SMEs' cash flow problems easing with government relief: DBS survey

SINGAPORE (THE BUSINESS TIMES) – Cash flow issues appear to have eased for Singapore’s small and medium-sized businesses (SMEs) as government relief kicks in, a DBS survey conducted in the final week of Singapore’s eight-week circuit breaker found.

Three in 10 SMEs now flag cash-flow concerns as a top issue, compared to over seven in 10, when asked the same question in early February.

DBS, which polled 300 firms in its recent survey, attributes this to the authorities’ relief efforts.

The bank said in a statement on Friday (June 5): “This 40-percentage-point drop indicates that the combined efforts of the government and financial institutions in supporting SMEs in their working-capital needs are bearing fruit, giving SMEs much-needed relief from intense cash flow pressures that they would otherwise be facing.”

Now, the most immediate concern for medium-sized SMEs – those with annual revenues above S$20 million – is creating new revenue streams to capture growth opportunities as the nation eases out of the partial lockdown. About half these firms identified this as their top-most priority.

For small SMEs (defined as those with annual revenues of $1 million to $20 million), access to working capital and creating new income streams were cited as equally important priorities. Overall, the firms surveyed ranked digital transformation and workforce upskilling among their lowest priorities, with just one in 10 considering digital transformation an immediate focus, and only 3 per cent flagging workforce upskilling as a priority.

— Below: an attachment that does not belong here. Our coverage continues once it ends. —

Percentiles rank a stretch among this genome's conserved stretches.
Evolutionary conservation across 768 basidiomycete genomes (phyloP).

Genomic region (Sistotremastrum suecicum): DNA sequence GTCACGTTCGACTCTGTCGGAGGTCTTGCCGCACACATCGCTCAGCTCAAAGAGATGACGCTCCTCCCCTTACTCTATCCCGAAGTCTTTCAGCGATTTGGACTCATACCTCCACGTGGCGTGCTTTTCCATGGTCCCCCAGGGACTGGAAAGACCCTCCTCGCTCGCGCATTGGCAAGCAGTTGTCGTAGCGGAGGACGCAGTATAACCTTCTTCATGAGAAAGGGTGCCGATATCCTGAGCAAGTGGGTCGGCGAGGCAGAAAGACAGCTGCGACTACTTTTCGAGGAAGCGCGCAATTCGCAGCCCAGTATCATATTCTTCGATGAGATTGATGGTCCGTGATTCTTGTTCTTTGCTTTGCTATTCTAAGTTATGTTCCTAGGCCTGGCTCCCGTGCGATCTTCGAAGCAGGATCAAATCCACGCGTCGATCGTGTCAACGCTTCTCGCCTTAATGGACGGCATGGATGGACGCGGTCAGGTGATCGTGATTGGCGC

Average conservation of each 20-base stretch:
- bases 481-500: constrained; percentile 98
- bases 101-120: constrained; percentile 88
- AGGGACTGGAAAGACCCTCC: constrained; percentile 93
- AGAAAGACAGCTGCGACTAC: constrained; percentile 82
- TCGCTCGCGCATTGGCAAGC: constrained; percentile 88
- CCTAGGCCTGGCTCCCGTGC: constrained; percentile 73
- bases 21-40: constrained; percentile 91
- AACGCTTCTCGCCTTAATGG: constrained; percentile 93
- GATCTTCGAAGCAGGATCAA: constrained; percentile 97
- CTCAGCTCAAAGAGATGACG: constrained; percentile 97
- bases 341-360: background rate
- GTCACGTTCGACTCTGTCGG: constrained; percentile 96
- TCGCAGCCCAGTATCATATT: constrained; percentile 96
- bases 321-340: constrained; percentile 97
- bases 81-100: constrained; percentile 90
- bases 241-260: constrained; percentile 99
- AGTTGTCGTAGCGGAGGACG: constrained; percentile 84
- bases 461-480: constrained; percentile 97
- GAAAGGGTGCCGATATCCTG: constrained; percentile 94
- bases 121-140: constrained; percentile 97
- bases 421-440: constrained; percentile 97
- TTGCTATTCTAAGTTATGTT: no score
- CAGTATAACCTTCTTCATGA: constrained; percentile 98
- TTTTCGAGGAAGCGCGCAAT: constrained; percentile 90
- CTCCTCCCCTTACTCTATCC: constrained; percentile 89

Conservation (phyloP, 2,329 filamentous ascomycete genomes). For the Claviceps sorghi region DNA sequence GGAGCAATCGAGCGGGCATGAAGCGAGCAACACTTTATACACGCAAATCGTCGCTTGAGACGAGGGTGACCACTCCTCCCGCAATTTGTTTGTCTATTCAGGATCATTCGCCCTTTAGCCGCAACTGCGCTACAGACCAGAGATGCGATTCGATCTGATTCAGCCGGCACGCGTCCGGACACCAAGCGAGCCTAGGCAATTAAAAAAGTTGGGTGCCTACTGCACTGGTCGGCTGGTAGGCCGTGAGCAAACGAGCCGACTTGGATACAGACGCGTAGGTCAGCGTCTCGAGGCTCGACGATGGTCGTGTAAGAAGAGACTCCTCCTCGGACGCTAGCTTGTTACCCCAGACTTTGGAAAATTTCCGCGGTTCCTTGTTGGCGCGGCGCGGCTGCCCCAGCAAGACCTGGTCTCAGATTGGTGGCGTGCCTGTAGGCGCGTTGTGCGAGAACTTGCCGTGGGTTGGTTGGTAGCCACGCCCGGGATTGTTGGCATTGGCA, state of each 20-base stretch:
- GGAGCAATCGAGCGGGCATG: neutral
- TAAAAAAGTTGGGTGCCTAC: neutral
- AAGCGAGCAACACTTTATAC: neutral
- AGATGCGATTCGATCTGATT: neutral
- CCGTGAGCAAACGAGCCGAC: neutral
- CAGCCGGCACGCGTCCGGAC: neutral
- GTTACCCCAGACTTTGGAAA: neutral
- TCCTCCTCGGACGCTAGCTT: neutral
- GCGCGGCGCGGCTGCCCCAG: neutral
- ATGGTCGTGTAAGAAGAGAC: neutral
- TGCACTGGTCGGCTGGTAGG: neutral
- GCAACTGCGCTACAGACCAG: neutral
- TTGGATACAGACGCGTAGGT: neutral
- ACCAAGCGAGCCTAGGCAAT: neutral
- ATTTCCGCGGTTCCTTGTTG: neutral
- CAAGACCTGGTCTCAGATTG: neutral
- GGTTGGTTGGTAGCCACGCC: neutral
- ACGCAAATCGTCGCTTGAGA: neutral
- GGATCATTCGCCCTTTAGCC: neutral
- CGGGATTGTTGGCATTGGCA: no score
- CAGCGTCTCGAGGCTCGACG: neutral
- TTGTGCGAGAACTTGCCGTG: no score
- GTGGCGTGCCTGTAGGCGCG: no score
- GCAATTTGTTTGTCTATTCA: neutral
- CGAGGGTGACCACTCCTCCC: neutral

Close to half of the firms cited insufficient knowledge of the digital solutions available, a poor understanding of digitalisation’s benefits, and inadequate employee capabilities among the primary reasons hindering their digitalisation efforts.

DBS’ group head of SME banking Joyce Tee said that just making available working capital is insufficient in supporting SMEs for the road ahead.

“With SMEs starting to focus on building new income streams, banks, industry associations and the government can step up by offering innovative solutions for our local enterprises to identify and create new revenue opportunities. In doing so, we are helping our SMEs become more resilient so that they are better prepared to ride through the oncoming economic headwinds,” she said.

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